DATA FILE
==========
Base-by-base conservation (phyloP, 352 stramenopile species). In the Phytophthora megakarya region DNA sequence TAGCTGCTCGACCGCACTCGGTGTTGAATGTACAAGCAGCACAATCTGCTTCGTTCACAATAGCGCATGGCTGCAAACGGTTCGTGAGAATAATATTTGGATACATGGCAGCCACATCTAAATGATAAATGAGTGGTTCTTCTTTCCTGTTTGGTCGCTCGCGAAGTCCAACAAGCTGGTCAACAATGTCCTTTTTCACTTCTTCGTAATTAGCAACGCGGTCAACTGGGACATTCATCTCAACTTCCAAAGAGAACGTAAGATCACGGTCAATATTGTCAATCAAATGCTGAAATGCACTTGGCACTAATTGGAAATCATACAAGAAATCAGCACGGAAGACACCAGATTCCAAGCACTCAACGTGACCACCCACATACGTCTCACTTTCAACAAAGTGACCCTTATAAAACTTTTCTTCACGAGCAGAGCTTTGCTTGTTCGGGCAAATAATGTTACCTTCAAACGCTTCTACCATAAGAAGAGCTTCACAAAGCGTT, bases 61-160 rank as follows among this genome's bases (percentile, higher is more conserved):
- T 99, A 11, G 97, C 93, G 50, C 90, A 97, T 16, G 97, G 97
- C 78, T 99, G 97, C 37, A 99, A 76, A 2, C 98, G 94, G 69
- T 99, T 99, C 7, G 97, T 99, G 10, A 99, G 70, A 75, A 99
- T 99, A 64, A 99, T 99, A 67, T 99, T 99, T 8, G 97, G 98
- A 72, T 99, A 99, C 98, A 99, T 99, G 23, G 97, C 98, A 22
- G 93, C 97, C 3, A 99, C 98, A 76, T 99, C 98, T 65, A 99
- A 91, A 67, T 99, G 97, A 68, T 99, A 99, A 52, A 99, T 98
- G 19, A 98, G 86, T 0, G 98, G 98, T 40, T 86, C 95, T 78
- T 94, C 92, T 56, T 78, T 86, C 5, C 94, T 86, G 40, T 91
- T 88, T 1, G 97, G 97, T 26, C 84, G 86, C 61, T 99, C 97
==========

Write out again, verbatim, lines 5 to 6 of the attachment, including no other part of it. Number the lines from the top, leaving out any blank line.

- T 99, A 64, A 99, T 99, A 67, T 99, T 99, T 8, G 97, G 98
- A 72, T 99, A 99, C 98, A 99, T 99, G 23, G 97, C 98, A 22